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By Brian Robin

The Musical Muses of Messé

Director David Ivers

You won’t think of Led Zeppelin, Simon and Garfunkel, the Rolling Stones, Joni Mitchell or Bob Dylan when you hear Daniel Messé’s soaring score for Prelude to a Kiss, The Musical. You probably won’t think of Willy Wonka or Mary Poppins either.

But those musical and theatrical influencers are present every time Messé puts pen to paper. They’ve been part of the composer’s DNA since he was a kid, growing up in East Lansing, Michigan with his parents’ amazing record collection keeping him company.

“I got all the rock, pop and folk music from my dad and all the theatre from my mom,” he said, ticking off bands, along with Bruce Springsteen, Neil Young, Janis Joplin and Peter, Paul and Mary. “Basically, I learned about theatre from listening to cast albums and movie musicals. Those were the only sources I had. To this day, for me, some of the most influential pieces are the movies of Willy Wonka and Mary Poppins. …

“You learn something from everyone. Nobody’s going to listen to the music here and think Led Zeppelin is a huge influence on me, but all authentic music makes me feel a certain way. When I write music, I’m always trying to create an authentic emotional experience.”

Messé did that with his score to Prelude to a Kiss, The Musical, which he’s collaborating on with playwright Craig Lucas and lyricist Sean Hartley. The centerpiece to SCR’s 60th season, Prelude to a Kiss, The Musical runs April 5-May 4 on the Segerstrom Stage.

One of the first words out of SCR Artistic Director David Ivers’ mouth when he mentions Messé is “brilliant.” One of the production’s key songs—“Age of Anxiety”—grabs you and stays with you for the way Messé, Hartley and Lucas capture the mood of not only the characters on stage, but of the times we live in. Ivers, who directs Prelude to a Kiss, The Musical, rhetorically asked, “Is there a better title for a song in 2024?”

“When we wrote ‘Age of Anxiety,’ we really figured out the show had a magic to it and a real sense of danger to it,” Messé said.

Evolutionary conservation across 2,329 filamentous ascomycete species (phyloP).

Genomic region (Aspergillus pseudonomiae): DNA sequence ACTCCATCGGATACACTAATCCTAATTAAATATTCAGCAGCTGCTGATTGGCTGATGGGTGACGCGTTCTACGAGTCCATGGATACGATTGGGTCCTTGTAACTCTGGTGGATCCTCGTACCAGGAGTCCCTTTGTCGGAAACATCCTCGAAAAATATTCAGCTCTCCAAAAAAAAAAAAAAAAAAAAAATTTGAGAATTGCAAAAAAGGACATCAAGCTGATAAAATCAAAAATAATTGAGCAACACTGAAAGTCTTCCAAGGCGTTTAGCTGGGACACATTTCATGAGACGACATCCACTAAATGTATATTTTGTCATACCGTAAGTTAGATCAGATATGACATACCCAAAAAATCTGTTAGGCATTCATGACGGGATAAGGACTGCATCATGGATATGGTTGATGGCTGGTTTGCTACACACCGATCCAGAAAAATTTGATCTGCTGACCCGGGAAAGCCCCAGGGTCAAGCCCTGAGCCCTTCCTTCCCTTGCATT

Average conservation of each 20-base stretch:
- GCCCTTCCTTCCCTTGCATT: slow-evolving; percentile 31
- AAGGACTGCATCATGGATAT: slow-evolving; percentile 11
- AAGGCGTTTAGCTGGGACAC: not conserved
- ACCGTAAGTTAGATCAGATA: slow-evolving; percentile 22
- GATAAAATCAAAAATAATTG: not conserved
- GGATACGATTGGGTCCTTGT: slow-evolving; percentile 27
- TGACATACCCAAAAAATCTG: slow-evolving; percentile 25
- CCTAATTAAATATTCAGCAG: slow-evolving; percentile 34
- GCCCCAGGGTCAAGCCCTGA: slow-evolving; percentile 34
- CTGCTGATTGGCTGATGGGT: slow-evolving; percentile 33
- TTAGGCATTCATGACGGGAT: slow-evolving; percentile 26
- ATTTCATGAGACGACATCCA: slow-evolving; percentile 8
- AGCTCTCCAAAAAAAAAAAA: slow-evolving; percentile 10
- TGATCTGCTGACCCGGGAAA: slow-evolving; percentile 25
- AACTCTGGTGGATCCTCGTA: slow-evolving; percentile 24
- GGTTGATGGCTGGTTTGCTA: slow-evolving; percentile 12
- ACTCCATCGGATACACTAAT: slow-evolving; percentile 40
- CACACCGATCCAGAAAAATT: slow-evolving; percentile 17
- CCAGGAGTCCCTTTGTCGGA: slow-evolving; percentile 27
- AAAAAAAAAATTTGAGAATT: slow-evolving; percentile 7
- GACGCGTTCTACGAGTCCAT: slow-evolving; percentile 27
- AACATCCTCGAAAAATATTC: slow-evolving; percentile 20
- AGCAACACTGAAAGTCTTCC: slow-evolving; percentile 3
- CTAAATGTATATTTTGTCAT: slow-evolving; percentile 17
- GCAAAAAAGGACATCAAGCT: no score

“I think this audience is going to hear strains and say, ‘I know, I KNOW that idea, but I can’t put my finger on where.’ Dan has the ability to do that and make the score entirely his own,” Ivers said.”

Messé did that with this production. He did it with Amelíe, joining forces with Lucas and co-lyricist Nathan Tysen to produce the musical adaptation of that film. It debuted on Broadway in 2017, then went to London’s West End, where it earned three Olivier Award nominations and a Grammy nomination for Best Musical Theatre Album. And he did it with The Public Theater’s production of Twelfth Night.

Messé got the Twelfth Night project in another counterintuitive manner. Chasing a dream, he went to New York to write musicals in the 1990s—when there wasn’t a market for musicals on Broadway. So Messé started the band, Hem, which allowed him to get his music out to an audience. They produced 1,000 copies of their first album and passed them out to friends and friends of friends.

It worked. Messé and his bandmates arrived at Fez in New York City for their first gig to find a line around the block. This drew the attention of a small UK record label, Setanta, who signed the band and watched their debut album Rabbit Songsseize the UK rock market. Re-released in the U.S., Hem’s work was picked up by Dreamworks in the States. After NPR featured the band on “All Things Considered,” they reached No. 1 on Amazon Music and a theatre producer who heard his work approached Messé with a wonderful, open-ended offer…

“He asked me if there’s anything you want to write, because I want to produce you,” Messé said. “That’s how I found my way back into theatre. …

“One interview made my career.”

In 2017, when Lucas brought him in to help unstick a thorny patch in Prelude to a Kiss, The Musical that Hartley and the original collaborator couldn’t navigate. Messé and Hartley found the path and shortly afterward, SCR commissioned the work.

“My goal is to truly serve the drama. This was Craig’s baby and he was letting us adapt it and helping us adapt it,” Messé said. “You feel a great sense of responsibility coming into it as a collaborator. You want to honor the writer who is allowing you to work with this.

“Sean had the idea and I really wanted to serve both their visions. That was my first priority. After that, I wanted to write songs that are heaped with big melodies and real emotion in them and I think we accomplished that. We want people singing when they leave the show.”

His rock voice and his theatre voice may not speak to each other directly, but they occupy adjoining, prime real estate in Messé’s creative brain.

“They’ve always been separate for me, the theatre voice and this other, pure song voice,” he said. “But they definitely feed off one another and I think people who are fans of Hem will like the theatre scores and vice-versa.”

About the author

South Coast Repertory

South Coast Repertory is a Tony Award-winning theatre is known for producing classics, contemporary hits and world premieres, for having the largest new-play development program in the nation and for advancing the art of theatre in service to the community. 

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